The tech industry is focused on growing startups to be unicorns, but there is a huge market for the SMBs of tech products (lets called them microsaas) - smaller tech products that tend to be localized for the communities that they choose to build for. These would look like products that would aim to get to $1-10M in ARR, and would retain a small ish team size of about 10-100 people. In order to cultivate a market for this, there needs to be funding with infrastructure for supporting in the form of community and help with decision making - essentially a YC for microsaas.
When every product is forced to grow to be a unicorn, it ends up putting undaunted pressure on it. Some survive, most don't. While some products are indeed capable of reaching the scale that is proposed for the traditional model of hypergrowth, a ton of products aren't.
Based on the preferences of the teams that are running the product, and the fit of the product for a hypergrowth/hyperscalable system, there ought to be support for an entire segment of market for such microsaas since they still provide a ton of value for their users, and can act as a form of competition for big tech. This also democratizes tech by giving more people the power to build tech businesses with a larger success rate, than the offshoot chance of becoming a billion dollar co.
Of course, a traditional sense of investing for equity would not work as well, because these microsaas businesses would not aim to exit with a large multiple, rather they would aim to be sustainable businesses at the level they reach, with some slow growth. These would be run more on a profit-share model, so shareholders can expect to take a cut of the profit as the company grows. Perhaps, there's a minimum of ARR that the company ought to reach before the profit sharing begins, just so that the company would be able to initially reinvest into it's own growth.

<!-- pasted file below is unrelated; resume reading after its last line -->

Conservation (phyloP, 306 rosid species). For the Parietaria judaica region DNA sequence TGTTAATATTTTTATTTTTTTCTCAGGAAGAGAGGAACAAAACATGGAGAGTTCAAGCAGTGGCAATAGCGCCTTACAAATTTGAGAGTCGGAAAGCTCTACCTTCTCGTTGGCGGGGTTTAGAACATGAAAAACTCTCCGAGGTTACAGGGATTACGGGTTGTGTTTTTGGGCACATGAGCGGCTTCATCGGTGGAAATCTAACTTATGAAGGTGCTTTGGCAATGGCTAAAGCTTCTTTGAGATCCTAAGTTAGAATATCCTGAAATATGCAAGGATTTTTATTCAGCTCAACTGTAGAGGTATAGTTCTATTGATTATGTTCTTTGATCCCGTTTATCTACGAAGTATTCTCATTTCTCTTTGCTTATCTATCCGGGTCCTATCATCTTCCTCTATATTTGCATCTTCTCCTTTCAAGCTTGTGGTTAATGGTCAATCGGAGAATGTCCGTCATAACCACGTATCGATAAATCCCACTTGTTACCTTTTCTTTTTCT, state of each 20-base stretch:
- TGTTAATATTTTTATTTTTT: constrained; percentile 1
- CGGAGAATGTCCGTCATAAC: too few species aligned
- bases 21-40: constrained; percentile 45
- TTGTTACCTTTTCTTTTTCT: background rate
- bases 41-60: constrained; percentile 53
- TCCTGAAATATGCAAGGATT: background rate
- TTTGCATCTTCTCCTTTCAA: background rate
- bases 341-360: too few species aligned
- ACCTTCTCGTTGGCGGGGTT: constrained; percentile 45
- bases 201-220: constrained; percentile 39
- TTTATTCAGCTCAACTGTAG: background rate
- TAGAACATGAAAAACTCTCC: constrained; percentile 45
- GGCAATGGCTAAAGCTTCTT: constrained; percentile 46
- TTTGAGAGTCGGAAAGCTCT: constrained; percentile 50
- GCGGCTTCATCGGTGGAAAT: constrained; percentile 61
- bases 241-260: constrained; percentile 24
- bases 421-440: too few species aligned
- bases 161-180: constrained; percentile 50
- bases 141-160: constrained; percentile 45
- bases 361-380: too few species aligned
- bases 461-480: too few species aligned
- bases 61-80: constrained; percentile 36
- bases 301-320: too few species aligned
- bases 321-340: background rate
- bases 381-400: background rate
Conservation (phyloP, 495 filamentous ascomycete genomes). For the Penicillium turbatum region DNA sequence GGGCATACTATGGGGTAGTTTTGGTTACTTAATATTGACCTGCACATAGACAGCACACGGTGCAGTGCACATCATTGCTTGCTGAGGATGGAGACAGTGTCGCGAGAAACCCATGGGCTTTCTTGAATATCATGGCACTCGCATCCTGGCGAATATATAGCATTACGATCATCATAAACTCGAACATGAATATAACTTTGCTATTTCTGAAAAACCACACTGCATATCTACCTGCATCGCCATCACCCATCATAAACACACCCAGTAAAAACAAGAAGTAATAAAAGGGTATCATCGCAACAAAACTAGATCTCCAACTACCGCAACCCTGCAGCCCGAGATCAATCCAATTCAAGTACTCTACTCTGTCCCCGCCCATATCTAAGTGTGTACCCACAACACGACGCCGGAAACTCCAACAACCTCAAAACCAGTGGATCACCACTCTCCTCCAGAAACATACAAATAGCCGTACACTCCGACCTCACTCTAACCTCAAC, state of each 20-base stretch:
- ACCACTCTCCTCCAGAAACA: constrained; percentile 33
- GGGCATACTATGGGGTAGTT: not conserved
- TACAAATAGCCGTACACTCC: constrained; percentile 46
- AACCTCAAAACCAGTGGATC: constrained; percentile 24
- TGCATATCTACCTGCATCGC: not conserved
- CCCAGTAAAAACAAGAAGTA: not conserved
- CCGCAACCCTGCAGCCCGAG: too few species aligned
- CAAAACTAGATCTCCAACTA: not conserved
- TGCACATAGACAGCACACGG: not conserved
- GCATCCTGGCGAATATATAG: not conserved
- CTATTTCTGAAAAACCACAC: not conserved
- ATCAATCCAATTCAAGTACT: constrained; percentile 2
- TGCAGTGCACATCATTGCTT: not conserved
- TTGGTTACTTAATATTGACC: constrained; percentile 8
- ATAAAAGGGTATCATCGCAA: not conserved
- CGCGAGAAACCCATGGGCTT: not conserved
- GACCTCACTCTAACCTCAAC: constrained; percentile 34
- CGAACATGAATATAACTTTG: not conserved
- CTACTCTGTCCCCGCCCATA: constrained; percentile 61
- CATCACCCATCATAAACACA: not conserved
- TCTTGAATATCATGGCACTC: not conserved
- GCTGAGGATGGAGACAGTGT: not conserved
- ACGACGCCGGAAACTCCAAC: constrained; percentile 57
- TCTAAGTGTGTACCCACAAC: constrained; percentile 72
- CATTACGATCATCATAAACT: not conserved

Investing in this can be thought of as a separate asset class from traditional startups - the value prop for LPs would be that this is a more stable asset class with regular income (because of the profit sharing model). Ideally, at the start, this business would require external funding, but at some point, it would be able to fund companies using it's own wallet and therefore grow at it's own pace.
YC, for me, was a biggest investment in myself than in my startup - my startup died but I continue moving forward with the resources and brand name it has afforded me. Therefore, other than just pumping out microsaas businesses, I see this as a short course for anyone who wants to break into tech/product. In a way, it can be a "Tech MBA" program, where students get to experience launching product off the ground, and therefore get experience in PM-ing, designing, engineering.
There is probably a play here as well where with the rise of no-code tools, such microsaas businesses will boom because there isn't much pressure to optimize for scale, more so for good UX and user satisfaction.
At the end of the day, this can lead into a way to fund the rest of the efforts with:
I would consider this mostly an operation heavy business. In order to be able to raise funds for something like that, I feel like I would have needed to first prove that I can execute on such a microsaas model, before people would believe that I can propagate such a model for others by teaching them.
I would probably want to pair with someone who's really interested in building something like this, and it would be ideal if they have previous success in launching product and getting to ~$1-10M ARR, preferably someone who's passionate about education, the tech industry, and is great at no-code tools/building product quickly.